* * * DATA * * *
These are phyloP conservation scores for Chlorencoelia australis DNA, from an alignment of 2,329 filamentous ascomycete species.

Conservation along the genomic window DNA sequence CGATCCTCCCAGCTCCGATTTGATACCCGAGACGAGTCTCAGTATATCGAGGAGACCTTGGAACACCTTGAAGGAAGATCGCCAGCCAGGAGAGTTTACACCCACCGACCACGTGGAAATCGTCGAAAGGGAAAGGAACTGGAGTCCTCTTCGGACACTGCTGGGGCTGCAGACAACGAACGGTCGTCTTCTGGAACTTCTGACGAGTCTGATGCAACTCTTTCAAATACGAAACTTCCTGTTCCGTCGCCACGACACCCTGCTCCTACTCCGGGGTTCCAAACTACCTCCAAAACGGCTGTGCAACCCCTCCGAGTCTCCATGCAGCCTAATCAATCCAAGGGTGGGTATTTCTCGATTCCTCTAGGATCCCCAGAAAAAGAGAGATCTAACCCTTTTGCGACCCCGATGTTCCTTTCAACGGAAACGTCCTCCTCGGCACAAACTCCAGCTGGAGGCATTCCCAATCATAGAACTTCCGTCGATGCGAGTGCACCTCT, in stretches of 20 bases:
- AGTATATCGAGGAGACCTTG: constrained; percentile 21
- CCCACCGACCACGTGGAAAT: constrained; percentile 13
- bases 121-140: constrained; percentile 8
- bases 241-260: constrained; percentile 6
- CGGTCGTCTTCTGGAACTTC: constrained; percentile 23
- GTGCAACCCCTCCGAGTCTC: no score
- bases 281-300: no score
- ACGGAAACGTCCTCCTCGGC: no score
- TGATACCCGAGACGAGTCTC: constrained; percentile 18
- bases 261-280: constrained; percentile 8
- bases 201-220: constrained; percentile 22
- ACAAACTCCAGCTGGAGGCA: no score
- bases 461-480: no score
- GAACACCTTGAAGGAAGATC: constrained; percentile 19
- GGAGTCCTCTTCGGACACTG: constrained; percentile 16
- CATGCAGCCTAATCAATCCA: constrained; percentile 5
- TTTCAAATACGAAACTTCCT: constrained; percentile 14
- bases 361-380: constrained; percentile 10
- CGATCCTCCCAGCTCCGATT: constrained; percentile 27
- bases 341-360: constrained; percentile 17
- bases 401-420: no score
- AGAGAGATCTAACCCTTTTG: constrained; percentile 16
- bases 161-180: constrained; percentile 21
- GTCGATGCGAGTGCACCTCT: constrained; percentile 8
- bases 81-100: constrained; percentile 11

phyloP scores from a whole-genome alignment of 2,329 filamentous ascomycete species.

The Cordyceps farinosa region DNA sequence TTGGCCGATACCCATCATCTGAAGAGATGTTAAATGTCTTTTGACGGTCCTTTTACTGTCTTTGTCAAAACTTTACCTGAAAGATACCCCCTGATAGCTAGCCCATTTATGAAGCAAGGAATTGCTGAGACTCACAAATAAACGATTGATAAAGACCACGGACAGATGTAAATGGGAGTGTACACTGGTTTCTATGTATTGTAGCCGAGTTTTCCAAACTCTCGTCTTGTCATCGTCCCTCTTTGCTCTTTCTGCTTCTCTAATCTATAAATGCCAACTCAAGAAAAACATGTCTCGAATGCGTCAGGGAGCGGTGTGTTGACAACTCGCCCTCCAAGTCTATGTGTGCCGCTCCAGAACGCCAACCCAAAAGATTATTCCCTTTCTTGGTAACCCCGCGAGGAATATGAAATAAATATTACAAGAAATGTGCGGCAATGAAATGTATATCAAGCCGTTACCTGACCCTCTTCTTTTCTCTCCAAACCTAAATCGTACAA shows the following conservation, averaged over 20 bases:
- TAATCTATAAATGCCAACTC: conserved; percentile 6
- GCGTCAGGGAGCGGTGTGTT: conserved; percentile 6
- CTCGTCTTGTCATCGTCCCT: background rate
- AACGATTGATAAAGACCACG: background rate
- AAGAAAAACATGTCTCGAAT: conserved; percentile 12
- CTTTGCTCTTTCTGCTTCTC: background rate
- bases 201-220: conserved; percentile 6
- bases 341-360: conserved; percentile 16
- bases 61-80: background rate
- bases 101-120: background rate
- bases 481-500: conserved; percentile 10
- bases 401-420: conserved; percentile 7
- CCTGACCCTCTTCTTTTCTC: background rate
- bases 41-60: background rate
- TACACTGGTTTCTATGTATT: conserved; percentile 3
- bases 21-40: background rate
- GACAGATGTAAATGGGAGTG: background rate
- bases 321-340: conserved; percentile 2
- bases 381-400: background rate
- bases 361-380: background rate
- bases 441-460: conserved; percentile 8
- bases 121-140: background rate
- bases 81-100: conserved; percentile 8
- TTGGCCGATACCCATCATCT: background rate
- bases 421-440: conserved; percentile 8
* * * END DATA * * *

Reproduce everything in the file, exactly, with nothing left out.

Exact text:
These are phyloP conservation scores for Chlorencoelia australis DNA, from an alignment of 2,329 filamentous ascomycete species.

Conservation along the genomic window DNA sequence CGATCCTCCCAGCTCCGATTTGATACCCGAGACGAGTCTCAGTATATCGAGGAGACCTTGGAACACCTTGAAGGAAGATCGCCAGCCAGGAGAGTTTACACCCACCGACCACGTGGAAATCGTCGAAAGGGAAAGGAACTGGAGTCCTCTTCGGACACTGCTGGGGCTGCAGACAACGAACGGTCGTCTTCTGGAACTTCTGACGAGTCTGATGCAACTCTTTCAAATACGAAACTTCCTGTTCCGTCGCCACGACACCCTGCTCCTACTCCGGGGTTCCAAACTACCTCCAAAACGGCTGTGCAACCCCTCCGAGTCTCCATGCAGCCTAATCAATCCAAGGGTGGGTATTTCTCGATTCCTCTAGGATCCCCAGAAAAAGAGAGATCTAACCCTTTTGCGACCCCGATGTTCCTTTCAACGGAAACGTCCTCCTCGGCACAAACTCCAGCTGGAGGCATTCCCAATCATAGAACTTCCGTCGATGCGAGTGCACCTCT, in stretches of 20 bases:
- AGTATATCGAGGAGACCTTG: constrained; percentile 21
- CCCACCGACCACGTGGAAAT: constrained; percentile 13
- bases 121-140: constrained; percentile 8
- bases 241-260: constrained; percentile 6
- CGGTCGTCTTCTGGAACTTC: constrained; percentile 23
- GTGCAACCCCTCCGAGTCTC: no score
- bases 281-300: no score
- ACGGAAACGTCCTCCTCGGC: no score
- TGATACCCGAGACGAGTCTC: constrained; percentile 18
- bases 261-280: constrained; percentile 8
- bases 201-220: constrained; percentile 22
- ACAAACTCCAGCTGGAGGCA: no score
- bases 461-480: no score
- GAACACCTTGAAGGAAGATC: constrained; percentile 19
- GGAGTCCTCTTCGGACACTG: constrained; percentile 16
- CATGCAGCCTAATCAATCCA: constrained; percentile 5
- TTTCAAATACGAAACTTCCT: constrained; percentile 14
- bases 361-380: constrained; percentile 10
- CGATCCTCCCAGCTCCGATT: constrained; percentile 27
- bases 341-360: constrained; percentile 17
- bases 401-420: no score
- AGAGAGATCTAACCCTTTTG: constrained; percentile 16
- bases 161-180: constrained; percentile 21
- GTCGATGCGAGTGCACCTCT: constrained; percentile 8
- bases 81-100: constrained; percentile 11

phyloP scores from a whole-genome alignment of 2,329 filamentous ascomycete species.

The Cordyceps farinosa region DNA sequence TTGGCCGATACCCATCATCTGAAGAGATGTTAAATGTCTTTTGACGGTCCTTTTACTGTCTTTGTCAAAACTTTACCTGAAAGATACCCCCTGATAGCTAGCCCATTTATGAAGCAAGGAATTGCTGAGACTCACAAATAAACGATTGATAAAGACCACGGACAGATGTAAATGGGAGTGTACACTGGTTTCTATGTATTGTAGCCGAGTTTTCCAAACTCTCGTCTTGTCATCGTCCCTCTTTGCTCTTTCTGCTTCTCTAATCTATAAATGCCAACTCAAGAAAAACATGTCTCGAATGCGTCAGGGAGCGGTGTGTTGACAACTCGCCCTCCAAGTCTATGTGTGCCGCTCCAGAACGCCAACCCAAAAGATTATTCCCTTTCTTGGTAACCCCGCGAGGAATATGAAATAAATATTACAAGAAATGTGCGGCAATGAAATGTATATCAAGCCGTTACCTGACCCTCTTCTTTTCTCTCCAAACCTAAATCGTACAA shows the following conservation, averaged over 20 bases:
- TAATCTATAAATGCCAACTC: conserved; percentile 6
- GCGTCAGGGAGCGGTGTGTT: conserved; percentile 6
- CTCGTCTTGTCATCGTCCCT: background rate
- AACGATTGATAAAGACCACG: background rate
- AAGAAAAACATGTCTCGAAT: conserved; percentile 12
- CTTTGCTCTTTCTGCTTCTC: background rate
- bases 201-220: conserved; percentile 6
- bases 341-360: conserved; percentile 16
- bases 61-80: background rate
- bases 101-120: background rate
- bases 481-500: conserved; percentile 10
- bases 401-420: conserved; percentile 7
- CCTGACCCTCTTCTTTTCTC: background rate
- bases 41-60: background rate
- TACACTGGTTTCTATGTATT: conserved; percentile 3
- bases 21-40: background rate
- GACAGATGTAAATGGGAGTG: background rate
- bases 321-340: conserved; percentile 2
- bases 381-400: background rate
- bases 361-380: background rate
- bases 441-460: conserved; percentile 8
- bases 121-140: background rate
- bases 81-100: conserved; percentile 8
- TTGGCCGATACCCATCATCT: background rate
- bases 421-440: conserved; percentile 8